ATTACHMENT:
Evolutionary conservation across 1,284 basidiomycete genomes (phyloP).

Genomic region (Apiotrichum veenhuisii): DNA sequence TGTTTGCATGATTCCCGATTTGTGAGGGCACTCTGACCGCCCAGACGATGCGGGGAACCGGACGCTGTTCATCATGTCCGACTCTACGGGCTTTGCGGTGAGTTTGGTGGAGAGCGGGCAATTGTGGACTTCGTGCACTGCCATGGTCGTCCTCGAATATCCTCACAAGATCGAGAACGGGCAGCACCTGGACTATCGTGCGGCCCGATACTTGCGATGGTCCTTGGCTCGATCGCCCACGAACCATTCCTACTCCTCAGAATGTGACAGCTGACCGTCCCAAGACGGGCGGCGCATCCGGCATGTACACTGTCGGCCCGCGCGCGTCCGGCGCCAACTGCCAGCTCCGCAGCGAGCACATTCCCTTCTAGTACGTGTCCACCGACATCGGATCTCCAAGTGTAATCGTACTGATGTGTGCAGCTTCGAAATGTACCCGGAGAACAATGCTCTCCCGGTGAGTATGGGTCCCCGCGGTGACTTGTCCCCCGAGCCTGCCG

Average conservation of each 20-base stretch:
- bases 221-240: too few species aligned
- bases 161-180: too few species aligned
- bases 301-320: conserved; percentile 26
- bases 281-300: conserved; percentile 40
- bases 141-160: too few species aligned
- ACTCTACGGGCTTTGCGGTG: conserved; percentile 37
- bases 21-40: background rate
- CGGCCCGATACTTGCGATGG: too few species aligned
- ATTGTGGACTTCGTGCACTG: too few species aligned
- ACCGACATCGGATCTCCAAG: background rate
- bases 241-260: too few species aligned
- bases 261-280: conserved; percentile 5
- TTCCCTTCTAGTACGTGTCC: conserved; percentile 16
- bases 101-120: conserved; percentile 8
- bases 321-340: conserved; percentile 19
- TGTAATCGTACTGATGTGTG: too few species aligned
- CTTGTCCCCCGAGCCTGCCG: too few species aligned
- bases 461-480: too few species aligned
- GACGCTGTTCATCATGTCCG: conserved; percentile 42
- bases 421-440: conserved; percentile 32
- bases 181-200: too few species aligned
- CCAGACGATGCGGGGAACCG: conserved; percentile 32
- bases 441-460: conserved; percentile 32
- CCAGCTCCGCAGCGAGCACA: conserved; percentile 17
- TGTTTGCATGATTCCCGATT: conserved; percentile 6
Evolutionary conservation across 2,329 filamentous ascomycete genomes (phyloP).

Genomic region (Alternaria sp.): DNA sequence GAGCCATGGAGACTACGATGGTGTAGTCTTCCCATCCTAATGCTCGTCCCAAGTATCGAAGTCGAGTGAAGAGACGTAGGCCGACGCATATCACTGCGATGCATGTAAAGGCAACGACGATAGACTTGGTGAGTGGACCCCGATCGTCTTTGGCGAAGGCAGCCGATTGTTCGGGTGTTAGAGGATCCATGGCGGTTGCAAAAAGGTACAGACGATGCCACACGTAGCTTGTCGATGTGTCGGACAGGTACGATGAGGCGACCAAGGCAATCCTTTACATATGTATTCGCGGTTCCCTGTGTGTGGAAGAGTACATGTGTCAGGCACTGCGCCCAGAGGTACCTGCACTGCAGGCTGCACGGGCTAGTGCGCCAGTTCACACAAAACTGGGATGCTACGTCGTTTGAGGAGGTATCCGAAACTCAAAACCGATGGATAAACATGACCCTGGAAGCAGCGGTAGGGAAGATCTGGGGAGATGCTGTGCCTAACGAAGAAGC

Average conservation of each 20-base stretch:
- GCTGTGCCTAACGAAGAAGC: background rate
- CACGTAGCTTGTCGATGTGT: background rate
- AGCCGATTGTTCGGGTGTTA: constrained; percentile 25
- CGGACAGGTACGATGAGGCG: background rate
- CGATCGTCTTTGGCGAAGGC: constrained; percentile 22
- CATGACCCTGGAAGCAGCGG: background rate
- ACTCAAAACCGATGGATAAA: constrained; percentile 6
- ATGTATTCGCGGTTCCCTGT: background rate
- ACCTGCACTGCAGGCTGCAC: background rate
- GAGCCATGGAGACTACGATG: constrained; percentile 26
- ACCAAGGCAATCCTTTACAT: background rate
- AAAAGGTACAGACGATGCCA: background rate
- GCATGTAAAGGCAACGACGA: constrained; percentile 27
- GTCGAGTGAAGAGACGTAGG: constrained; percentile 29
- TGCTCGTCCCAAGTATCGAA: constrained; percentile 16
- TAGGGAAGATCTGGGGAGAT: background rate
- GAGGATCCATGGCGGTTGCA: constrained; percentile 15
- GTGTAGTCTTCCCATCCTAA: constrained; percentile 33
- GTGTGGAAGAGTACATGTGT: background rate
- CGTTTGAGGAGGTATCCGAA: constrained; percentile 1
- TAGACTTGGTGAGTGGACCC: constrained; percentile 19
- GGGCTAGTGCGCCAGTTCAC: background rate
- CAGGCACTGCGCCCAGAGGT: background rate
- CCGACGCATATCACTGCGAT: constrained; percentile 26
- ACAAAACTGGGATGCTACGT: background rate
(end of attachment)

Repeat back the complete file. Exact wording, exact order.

Evolutionary conservation across 1,284 basidiomycete genomes (phyloP).

Genomic region (Apiotrichum veenhuisii): DNA sequence TGTTTGCATGATTCCCGATTTGTGAGGGCACTCTGACCGCCCAGACGATGCGGGGAACCGGACGCTGTTCATCATGTCCGACTCTACGGGCTTTGCGGTGAGTTTGGTGGAGAGCGGGCAATTGTGGACTTCGTGCACTGCCATGGTCGTCCTCGAATATCCTCACAAGATCGAGAACGGGCAGCACCTGGACTATCGTGCGGCCCGATACTTGCGATGGTCCTTGGCTCGATCGCCCACGAACCATTCCTACTCCTCAGAATGTGACAGCTGACCGTCCCAAGACGGGCGGCGCATCCGGCATGTACACTGTCGGCCCGCGCGCGTCCGGCGCCAACTGCCAGCTCCGCAGCGAGCACATTCCCTTCTAGTACGTGTCCACCGACATCGGATCTCCAAGTGTAATCGTACTGATGTGTGCAGCTTCGAAATGTACCCGGAGAACAATGCTCTCCCGGTGAGTATGGGTCCCCGCGGTGACTTGTCCCCCGAGCCTGCCG

Average conservation of each 20-base stretch:
- bases 221-240: too few species aligned
- bases 161-180: too few species aligned
- bases 301-320: conserved; percentile 26
- bases 281-300: conserved; percentile 40
- bases 141-160: too few species aligned
- ACTCTACGGGCTTTGCGGTG: conserved; percentile 37
- bases 21-40: background rate
- CGGCCCGATACTTGCGATGG: too few species aligned
- ATTGTGGACTTCGTGCACTG: too few species aligned
- ACCGACATCGGATCTCCAAG: background rate
- bases 241-260: too few species aligned
- bases 261-280: conserved; percentile 5
- TTCCCTTCTAGTACGTGTCC: conserved; percentile 16
- bases 101-120: conserved; percentile 8
- bases 321-340: conserved; percentile 19
- TGTAATCGTACTGATGTGTG: too few species aligned
- CTTGTCCCCCGAGCCTGCCG: too few species aligned
- bases 461-480: too few species aligned
- GACGCTGTTCATCATGTCCG: conserved; percentile 42
- bases 421-440: conserved; percentile 32
- bases 181-200: too few species aligned
- CCAGACGATGCGGGGAACCG: conserved; percentile 32
- bases 441-460: conserved; percentile 32
- CCAGCTCCGCAGCGAGCACA: conserved; percentile 17
- TGTTTGCATGATTCCCGATT: conserved; percentile 6
Evolutionary conservation across 2,329 filamentous ascomycete genomes (phyloP).

Genomic region (Alternaria sp.): DNA sequence GAGCCATGGAGACTACGATGGTGTAGTCTTCCCATCCTAATGCTCGTCCCAAGTATCGAAGTCGAGTGAAGAGACGTAGGCCGACGCATATCACTGCGATGCATGTAAAGGCAACGACGATAGACTTGGTGAGTGGACCCCGATCGTCTTTGGCGAAGGCAGCCGATTGTTCGGGTGTTAGAGGATCCATGGCGGTTGCAAAAAGGTACAGACGATGCCACACGTAGCTTGTCGATGTGTCGGACAGGTACGATGAGGCGACCAAGGCAATCCTTTACATATGTATTCGCGGTTCCCTGTGTGTGGAAGAGTACATGTGTCAGGCACTGCGCCCAGAGGTACCTGCACTGCAGGCTGCACGGGCTAGTGCGCCAGTTCACACAAAACTGGGATGCTACGTCGTTTGAGGAGGTATCCGAAACTCAAAACCGATGGATAAACATGACCCTGGAAGCAGCGGTAGGGAAGATCTGGGGAGATGCTGTGCCTAACGAAGAAGC

Average conservation of each 20-base stretch:
- GCTGTGCCTAACGAAGAAGC: background rate
- CACGTAGCTTGTCGATGTGT: background rate
- AGCCGATTGTTCGGGTGTTA: constrained; percentile 25
- CGGACAGGTACGATGAGGCG: background rate
- CGATCGTCTTTGGCGAAGGC: constrained; percentile 22
- CATGACCCTGGAAGCAGCGG: background rate
- ACTCAAAACCGATGGATAAA: constrained; percentile 6
- ATGTATTCGCGGTTCCCTGT: background rate
- ACCTGCACTGCAGGCTGCAC: background rate
- GAGCCATGGAGACTACGATG: constrained; percentile 26
- ACCAAGGCAATCCTTTACAT: background rate
- AAAAGGTACAGACGATGCCA: background rate
- GCATGTAAAGGCAACGACGA: constrained; percentile 27
- GTCGAGTGAAGAGACGTAGG: constrained; percentile 29
- TGCTCGTCCCAAGTATCGAA: constrained; percentile 16
- TAGGGAAGATCTGGGGAGAT: background rate
- GAGGATCCATGGCGGTTGCA: constrained; percentile 15
- GTGTAGTCTTCCCATCCTAA: constrained; percentile 33
- GTGTGGAAGAGTACATGTGT: background rate
- CGTTTGAGGAGGTATCCGAA: constrained; percentile 1
- TAGACTTGGTGAGTGGACCC: constrained; percentile 19
- GGGCTAGTGCGCCAGTTCAC: background rate
- CAGGCACTGCGCCCAGAGGT: background rate
- CCGACGCATATCACTGCGAT: constrained; percentile 26
- ACAAAACTGGGATGCTACGT: background rate